[OPE-L] status equality

From: Gerald_A_Levy@MSN.COM
Date: Sat Feb 12 2005 - 10:40:23 EST

Very briefly, on Rakesh's post:

> That abstract labor is invisible has a sociological implication as
> well.  People who intermarry or who dine together are already
> recognizing their status equality.

No.  When Princess Diana and a young Prince William went to
a shelter in London for the homeless and dined with the residents,
the Princess was not recognizing status equality with the homeless.
Despite dining together, she was a representative of the Royal
family and those she dined with were her "subjects".   Hardly status
equality.  Neither does "intermarriage" --  in the presence of patriarchy,
and racism -- necessarily imply status equality.  Indeed, the status of
men and women who are married to each other is not generally
socially recognized as one of equality.  Separate is not equal:  where
there are gender roles there can be no equality.

> Marx seems to be saying that it is
> difficult for people who are only in economic relationships to
> recognize their status equality, though by equating different objects
> to each other in exchange, they have all reduced (or elevated) their
> status to the level of bearers of the material integuments of the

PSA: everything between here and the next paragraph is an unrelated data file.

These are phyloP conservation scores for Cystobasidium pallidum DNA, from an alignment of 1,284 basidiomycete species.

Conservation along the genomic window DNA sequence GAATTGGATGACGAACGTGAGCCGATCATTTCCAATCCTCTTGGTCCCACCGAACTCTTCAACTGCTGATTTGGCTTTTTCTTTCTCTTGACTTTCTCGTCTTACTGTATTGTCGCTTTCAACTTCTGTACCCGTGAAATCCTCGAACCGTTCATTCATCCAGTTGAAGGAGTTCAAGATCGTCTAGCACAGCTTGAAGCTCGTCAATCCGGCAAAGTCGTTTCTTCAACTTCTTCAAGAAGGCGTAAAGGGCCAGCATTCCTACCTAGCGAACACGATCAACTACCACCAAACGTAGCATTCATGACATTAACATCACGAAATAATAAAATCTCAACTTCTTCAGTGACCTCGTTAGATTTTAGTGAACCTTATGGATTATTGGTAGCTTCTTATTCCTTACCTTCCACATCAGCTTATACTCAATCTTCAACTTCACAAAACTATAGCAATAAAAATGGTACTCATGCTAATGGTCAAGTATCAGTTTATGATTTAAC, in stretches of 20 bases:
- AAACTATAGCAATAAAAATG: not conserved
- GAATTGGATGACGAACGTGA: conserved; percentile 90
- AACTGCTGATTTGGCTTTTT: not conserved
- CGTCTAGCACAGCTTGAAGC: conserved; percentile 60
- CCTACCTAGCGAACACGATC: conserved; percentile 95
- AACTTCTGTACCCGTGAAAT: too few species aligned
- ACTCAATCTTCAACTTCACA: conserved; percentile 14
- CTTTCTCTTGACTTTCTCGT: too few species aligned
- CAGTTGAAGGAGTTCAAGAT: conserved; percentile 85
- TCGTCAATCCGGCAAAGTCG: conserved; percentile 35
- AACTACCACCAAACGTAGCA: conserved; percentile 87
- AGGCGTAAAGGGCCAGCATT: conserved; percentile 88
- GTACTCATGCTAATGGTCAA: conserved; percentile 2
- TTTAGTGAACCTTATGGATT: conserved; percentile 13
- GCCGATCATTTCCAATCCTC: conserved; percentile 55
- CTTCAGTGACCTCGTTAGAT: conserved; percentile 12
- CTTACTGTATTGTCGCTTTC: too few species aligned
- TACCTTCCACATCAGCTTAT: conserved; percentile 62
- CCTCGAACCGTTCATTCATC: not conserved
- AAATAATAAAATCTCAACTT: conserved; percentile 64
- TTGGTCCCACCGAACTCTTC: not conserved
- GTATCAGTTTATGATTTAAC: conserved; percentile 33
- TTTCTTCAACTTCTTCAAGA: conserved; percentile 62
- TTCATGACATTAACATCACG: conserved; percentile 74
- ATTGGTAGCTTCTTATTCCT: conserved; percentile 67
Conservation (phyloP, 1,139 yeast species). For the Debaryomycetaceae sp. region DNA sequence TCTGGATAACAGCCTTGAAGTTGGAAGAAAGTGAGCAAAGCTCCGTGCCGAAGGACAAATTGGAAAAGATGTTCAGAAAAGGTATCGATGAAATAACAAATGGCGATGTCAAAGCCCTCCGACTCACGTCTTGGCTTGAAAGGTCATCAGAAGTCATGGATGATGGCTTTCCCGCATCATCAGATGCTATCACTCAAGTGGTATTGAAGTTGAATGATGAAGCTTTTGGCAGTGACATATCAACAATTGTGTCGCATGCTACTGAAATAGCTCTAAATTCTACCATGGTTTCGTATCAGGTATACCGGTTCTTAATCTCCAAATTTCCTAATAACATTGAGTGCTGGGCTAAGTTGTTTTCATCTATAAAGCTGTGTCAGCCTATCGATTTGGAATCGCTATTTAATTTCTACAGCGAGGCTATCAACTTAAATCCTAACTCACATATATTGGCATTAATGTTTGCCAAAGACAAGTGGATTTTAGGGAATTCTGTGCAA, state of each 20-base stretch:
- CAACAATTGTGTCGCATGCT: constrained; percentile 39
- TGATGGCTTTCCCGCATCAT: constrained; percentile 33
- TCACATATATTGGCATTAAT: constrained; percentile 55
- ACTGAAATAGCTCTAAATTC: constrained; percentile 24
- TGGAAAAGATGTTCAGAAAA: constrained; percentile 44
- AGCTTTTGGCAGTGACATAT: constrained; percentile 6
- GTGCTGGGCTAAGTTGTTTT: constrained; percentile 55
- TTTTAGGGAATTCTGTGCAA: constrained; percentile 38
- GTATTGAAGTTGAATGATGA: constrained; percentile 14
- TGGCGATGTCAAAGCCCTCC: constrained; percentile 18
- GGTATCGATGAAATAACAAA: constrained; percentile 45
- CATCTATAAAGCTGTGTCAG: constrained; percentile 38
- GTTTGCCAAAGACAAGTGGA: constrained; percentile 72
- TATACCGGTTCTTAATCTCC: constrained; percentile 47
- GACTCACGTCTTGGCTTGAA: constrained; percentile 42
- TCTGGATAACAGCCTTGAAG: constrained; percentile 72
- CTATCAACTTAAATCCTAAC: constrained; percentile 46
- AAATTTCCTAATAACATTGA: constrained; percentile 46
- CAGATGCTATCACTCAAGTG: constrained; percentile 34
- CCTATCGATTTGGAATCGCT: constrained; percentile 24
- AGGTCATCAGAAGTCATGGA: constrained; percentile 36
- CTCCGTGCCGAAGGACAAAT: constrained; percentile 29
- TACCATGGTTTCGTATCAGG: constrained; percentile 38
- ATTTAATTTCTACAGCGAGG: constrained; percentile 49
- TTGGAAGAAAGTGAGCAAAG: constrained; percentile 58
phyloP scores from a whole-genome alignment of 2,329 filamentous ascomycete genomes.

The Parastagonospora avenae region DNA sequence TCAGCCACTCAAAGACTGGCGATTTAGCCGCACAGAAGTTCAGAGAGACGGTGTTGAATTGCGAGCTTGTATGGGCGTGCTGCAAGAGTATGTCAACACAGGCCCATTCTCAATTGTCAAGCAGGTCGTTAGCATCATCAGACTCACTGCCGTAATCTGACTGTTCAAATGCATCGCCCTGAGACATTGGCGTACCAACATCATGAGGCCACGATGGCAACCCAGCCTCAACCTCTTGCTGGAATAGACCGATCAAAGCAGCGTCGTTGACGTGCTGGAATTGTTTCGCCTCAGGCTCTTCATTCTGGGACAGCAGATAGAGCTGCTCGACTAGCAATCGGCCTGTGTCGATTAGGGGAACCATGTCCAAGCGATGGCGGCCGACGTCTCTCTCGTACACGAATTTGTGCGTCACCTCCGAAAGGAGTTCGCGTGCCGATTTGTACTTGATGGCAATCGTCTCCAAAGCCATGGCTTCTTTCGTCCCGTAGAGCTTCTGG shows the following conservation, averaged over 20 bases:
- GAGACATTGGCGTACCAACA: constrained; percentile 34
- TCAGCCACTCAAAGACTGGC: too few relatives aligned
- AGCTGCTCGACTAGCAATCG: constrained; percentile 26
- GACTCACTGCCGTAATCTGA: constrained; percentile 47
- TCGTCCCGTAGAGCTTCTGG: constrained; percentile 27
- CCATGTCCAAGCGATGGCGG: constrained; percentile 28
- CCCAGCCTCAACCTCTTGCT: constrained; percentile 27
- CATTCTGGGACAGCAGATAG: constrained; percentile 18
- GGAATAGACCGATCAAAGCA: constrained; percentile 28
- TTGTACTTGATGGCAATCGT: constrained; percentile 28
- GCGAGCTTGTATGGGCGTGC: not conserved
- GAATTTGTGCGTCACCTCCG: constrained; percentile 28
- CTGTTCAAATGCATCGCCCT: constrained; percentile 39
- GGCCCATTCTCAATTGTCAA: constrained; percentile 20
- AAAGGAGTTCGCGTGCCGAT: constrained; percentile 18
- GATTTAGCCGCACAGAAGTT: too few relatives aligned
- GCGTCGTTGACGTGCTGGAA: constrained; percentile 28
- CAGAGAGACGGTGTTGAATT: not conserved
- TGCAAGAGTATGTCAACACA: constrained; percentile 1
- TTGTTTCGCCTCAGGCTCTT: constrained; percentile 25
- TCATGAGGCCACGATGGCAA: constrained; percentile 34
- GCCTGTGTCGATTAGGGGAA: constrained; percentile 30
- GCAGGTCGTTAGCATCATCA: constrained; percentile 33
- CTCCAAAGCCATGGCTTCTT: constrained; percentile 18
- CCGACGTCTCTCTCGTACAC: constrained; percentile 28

> homogeneous human labor at society's disposal. Status equality is
> thus a resultant social relation concealed (and for this reason
> difficult to recognize) beneath a material shell.

What is missing from this perspective is the recognition that
there can be no status equality  if there is material inequality.
Status equality is rather an illusion created in the marketplace
but it is an illusion which is understood  to be an illusion by
everyone in the market because all those who enter the market
with commodities and/or money know that there is an unequal
ownership of commodities and money.   It is not the bearers
of money which are deemed to have status equality; rather
it is money itself which has status equality -- e.g. the status of
4 quarters is deemed to be equal to the status of 1 $.

> It is not the human bearers of money which establish status equality
> through the act of exchange.
> Marx seems to be arguing that commodities can be brought into
> relation with each other only as material forms of homogeneous human
> labour. And the status equality implicit in general commodity
> exchange makes a most fitting ideology of Christianity with its
> abstract cult of man.
> The other of such a society is implied to be none other than Hindu
> civilization with its putative cult of Homo Hierachicus. In fact I do
> not think Marx's analysis of the sociological implications of general
> commodity exchange makes any sense outside of this comparison.

Where is the evidence that Marx's conception of the social implications
of exchange were in reference to a comparison to Hindu civilization?
I think you are really stretching here .... Simply because _you_ can't
make sense out of Marx's perspective without referring to Hindu
civilization does not mean that _Marx_  developed his perspective
on equality with reference to the social norms in pre-capitalist Hindu-
based social formations.

In solidarity, Jerry

This archive was generated by hypermail 2.1.5 : Sat Feb 19 2005 - 00:00:01 EST